By Christian Thompson

No matter how fit and healthy your older clients are, there is one thing that can change their lives forever: a bad fall.  According to the Centers for Disease Control and Prevention, almost 1/3 of older adults fall every year and many cause injuries that will affect them the rest of their lives.  As a fitness professional, you need to be well-prepared to deliver the most effective fall prevention exercise programming to your clients.  You can find excellent guidance on assessment and program design at www.mobilitymatters.fit.  But, you also should be providing advice to your clients on how to reduce their fall risk in other ways.  Have them follow this advice and keep them on their feet!

  1. Many falls happen outside where there are a lot of potential hazards.  Advise your clients to avoid walking on loose gravel, metallic/painted surfaces, cracked sidewalks, and avoid being outdoors in bad weather (e.g., rain, sleet, snow).  Appointments can always be rescheduled, but a trip to the ER should never be the reason!

  2. Indoors, advise your clients to make sure that their path from the bedroom to the bathroom is free from obstructions (e.g., pet toys, rumpled rugs) prior to going to bed at night – that way a trip to the bathroom will not include a trip and a fall!

  3. Advise your older female clients to never wear high-heeled shoes outdoors.  Suggest that they put their heels in a canvas tote bag and walk outside in sneakers or flats instead.  Nobody looks good falling, no matter how stylish the shoes!



















  4. In the bathroom, advise your older clients to line the floor of their shower/tub with textured adhesive strips.  These are less likely to cause a slip or a trip than a rubber bath mat that might slip or bunch up.  They also give a nice pedicure!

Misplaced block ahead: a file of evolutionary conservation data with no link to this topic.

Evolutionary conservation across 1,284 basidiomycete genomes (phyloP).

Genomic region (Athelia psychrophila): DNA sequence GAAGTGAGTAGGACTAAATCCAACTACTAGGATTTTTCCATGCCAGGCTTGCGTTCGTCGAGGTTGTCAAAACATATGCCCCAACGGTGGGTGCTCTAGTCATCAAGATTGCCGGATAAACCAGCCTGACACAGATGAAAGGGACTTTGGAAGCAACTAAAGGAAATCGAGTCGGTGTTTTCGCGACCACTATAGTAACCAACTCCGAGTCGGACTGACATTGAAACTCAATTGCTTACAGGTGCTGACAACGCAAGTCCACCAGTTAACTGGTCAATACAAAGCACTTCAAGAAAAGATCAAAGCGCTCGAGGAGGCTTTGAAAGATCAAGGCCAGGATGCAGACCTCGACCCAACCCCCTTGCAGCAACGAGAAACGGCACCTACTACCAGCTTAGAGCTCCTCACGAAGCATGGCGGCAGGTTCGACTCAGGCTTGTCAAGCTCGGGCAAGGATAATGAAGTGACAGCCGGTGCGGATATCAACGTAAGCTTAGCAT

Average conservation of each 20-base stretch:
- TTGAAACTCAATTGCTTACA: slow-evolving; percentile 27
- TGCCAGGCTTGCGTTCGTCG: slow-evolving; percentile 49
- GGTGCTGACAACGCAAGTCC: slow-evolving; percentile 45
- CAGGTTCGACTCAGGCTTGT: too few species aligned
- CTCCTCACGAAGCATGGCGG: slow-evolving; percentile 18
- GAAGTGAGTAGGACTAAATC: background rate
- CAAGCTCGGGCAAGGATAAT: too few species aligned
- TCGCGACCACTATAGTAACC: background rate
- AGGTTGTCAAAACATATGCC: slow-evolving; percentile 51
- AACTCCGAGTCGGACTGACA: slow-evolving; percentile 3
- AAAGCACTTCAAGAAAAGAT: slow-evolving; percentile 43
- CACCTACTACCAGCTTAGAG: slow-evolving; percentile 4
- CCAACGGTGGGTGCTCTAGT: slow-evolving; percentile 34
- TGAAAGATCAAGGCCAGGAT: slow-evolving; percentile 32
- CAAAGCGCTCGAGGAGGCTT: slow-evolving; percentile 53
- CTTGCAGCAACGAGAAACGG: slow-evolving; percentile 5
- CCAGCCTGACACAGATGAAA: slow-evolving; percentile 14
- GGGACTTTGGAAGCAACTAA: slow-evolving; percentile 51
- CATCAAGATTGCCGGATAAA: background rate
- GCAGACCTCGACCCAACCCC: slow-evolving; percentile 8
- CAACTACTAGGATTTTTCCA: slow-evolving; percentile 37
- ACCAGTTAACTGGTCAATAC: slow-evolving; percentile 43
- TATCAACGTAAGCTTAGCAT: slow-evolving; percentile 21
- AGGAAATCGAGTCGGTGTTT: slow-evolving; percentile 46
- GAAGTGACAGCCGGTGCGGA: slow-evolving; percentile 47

To enhance your understanding on special populations or special considerations with clients, consider looking into sections in our PTA Global Certified Personal Trainer Course covered by Christian:

  • The Aging Process: Why Older Adults Begin Exercise

  • The Aging Process: Improvements in Quality of Life

  • The Aging Process: Impacts of Aging

  • Strategies for Working with Older Adults

  • Training Older Adults: Functional Strategies

  • Training Older Adults: Cardiovascular Disease and Comorbidities

  • Training Older Adults: Medical Issues & Medications

You can also find out more about Fall prevention here:  www.ptonthenet.com/mfef link.


Christian is an Associate Professor in the Department of Kinesiology at the University of San Francisco, an affiliate researcher in Neurology at UCSF Medical Center, and the owner of Thompson Fitness Solutions, LLC.  Christian has published scientific articles on exercise programming for older adults in peer-reviewed journals such as Translational Journal of the ACSM, Medicine and Science in Sports and Exercise, Journal of Aging and Physical Activity, and Journal of Applied Research.

Christian’s current professional service includes sitting on the advisory board of the Medical Fitness Education Foundation, the Functional Aging Institute and serving as editor for the Translational Journal of the American College of Sports Medicine.  His past professional service includes involvement with the American College of Sports Medicine by serving as Chair of the Interest Group on Aging, the Health & Fitness Summit Planning Committee and the Professional Education Committee.

Christian is a featured author of older adult training courses hosted by PTontheNet, the Medical Fitness network and the PTA Global certification program.  He has also developed educational content for IDEA, the National Academy of Sports Medicine, TRX Training, and the American College of Sports Medicine and has written for numerous lay and industry publications such as the ACSM Health Fitness Journal, IDEA Fitness Journal, San Francisco Chronicle, Cleveland Clinic Health Newsletter, Arthritis Advisor, and GOLF Magazine.